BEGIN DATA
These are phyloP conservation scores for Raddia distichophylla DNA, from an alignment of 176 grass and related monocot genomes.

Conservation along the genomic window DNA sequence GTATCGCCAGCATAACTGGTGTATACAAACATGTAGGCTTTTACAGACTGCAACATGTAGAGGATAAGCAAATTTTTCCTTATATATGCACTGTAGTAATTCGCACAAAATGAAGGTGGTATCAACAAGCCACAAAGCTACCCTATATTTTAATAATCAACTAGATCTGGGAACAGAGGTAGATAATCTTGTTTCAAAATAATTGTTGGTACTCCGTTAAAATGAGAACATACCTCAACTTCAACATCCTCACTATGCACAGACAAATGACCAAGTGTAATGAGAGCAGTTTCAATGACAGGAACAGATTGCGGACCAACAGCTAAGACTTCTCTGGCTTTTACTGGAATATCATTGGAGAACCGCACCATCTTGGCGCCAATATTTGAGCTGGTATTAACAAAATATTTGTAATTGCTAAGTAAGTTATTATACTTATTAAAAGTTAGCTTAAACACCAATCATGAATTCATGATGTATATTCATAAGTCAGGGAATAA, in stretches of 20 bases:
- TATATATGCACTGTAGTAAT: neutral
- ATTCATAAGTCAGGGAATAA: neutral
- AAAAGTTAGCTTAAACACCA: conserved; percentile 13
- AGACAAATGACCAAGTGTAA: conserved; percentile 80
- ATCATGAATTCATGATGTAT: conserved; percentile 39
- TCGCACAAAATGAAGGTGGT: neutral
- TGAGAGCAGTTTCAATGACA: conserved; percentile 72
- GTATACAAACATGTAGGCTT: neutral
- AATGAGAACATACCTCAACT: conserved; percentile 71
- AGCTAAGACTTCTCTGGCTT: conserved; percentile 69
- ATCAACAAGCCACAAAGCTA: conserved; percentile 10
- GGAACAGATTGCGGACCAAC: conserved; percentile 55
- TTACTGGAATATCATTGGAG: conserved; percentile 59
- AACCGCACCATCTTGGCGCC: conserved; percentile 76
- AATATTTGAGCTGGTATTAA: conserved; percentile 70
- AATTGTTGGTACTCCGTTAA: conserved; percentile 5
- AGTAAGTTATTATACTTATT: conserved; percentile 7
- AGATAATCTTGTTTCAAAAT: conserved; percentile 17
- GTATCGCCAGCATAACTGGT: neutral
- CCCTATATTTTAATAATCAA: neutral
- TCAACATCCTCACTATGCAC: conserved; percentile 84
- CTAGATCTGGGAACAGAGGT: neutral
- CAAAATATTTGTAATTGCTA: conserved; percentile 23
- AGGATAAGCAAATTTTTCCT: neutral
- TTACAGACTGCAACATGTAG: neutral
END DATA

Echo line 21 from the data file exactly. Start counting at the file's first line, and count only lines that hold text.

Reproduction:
- GTATCGCCAGCATAACTGGT: neutral